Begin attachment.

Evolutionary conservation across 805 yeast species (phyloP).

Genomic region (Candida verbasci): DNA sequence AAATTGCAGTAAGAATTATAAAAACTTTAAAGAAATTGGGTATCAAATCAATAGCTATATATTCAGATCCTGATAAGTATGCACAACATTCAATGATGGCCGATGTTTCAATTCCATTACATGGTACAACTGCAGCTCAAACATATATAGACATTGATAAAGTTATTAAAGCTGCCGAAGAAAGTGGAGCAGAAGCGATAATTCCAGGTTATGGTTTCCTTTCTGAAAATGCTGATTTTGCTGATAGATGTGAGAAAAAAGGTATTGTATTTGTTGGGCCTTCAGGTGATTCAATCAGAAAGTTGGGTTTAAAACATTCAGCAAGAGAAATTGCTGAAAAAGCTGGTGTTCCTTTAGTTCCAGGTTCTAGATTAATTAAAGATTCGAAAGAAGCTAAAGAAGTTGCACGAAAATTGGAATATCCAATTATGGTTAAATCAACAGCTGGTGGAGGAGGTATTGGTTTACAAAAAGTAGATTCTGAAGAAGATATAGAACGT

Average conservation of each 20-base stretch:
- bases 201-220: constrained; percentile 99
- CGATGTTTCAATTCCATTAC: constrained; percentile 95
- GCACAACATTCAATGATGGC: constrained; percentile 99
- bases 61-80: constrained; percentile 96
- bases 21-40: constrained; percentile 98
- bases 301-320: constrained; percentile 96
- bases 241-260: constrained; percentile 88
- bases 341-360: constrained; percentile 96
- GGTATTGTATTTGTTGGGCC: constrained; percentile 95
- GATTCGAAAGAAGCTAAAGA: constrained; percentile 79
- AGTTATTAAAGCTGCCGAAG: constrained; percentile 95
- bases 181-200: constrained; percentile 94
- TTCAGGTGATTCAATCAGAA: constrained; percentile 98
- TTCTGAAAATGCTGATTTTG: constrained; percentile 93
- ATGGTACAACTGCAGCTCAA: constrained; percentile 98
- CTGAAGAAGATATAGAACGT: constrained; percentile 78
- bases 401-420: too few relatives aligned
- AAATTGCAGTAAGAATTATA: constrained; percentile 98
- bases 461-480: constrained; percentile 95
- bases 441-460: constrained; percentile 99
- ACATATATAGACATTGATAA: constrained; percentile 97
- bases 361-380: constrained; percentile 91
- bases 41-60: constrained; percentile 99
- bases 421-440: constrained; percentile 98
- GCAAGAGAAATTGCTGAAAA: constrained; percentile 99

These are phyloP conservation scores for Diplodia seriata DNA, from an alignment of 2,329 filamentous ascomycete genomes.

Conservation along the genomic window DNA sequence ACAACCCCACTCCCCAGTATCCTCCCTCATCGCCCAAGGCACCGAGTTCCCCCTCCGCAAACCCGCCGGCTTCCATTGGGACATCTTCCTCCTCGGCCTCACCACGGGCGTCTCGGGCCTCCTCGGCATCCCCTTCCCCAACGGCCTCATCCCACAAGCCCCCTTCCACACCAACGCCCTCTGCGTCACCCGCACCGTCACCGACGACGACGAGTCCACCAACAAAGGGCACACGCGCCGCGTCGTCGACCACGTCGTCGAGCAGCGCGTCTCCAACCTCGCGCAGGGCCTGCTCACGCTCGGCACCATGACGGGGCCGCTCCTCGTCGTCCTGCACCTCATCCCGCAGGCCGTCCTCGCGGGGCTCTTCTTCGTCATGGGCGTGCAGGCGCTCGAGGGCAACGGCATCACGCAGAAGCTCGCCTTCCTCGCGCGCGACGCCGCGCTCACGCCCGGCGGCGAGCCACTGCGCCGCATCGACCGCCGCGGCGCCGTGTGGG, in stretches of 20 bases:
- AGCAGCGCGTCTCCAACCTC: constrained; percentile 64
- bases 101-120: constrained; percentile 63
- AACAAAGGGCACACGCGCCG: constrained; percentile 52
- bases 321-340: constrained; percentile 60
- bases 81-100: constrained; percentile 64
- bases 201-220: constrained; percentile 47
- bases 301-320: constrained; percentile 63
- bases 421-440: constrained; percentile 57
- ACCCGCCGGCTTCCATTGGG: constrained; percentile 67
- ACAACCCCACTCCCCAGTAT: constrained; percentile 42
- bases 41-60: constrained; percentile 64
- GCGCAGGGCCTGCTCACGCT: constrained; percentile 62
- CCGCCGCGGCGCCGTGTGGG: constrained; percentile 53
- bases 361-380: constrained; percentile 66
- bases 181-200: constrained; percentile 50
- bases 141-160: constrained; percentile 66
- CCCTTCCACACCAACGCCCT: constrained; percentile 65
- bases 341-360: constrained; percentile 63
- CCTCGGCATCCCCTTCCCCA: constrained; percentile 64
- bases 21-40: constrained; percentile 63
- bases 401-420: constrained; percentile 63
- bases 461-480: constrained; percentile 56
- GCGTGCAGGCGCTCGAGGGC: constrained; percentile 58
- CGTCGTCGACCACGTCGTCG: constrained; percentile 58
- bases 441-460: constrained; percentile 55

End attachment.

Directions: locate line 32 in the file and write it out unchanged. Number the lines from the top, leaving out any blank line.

- bases 101-120: constrained; percentile 63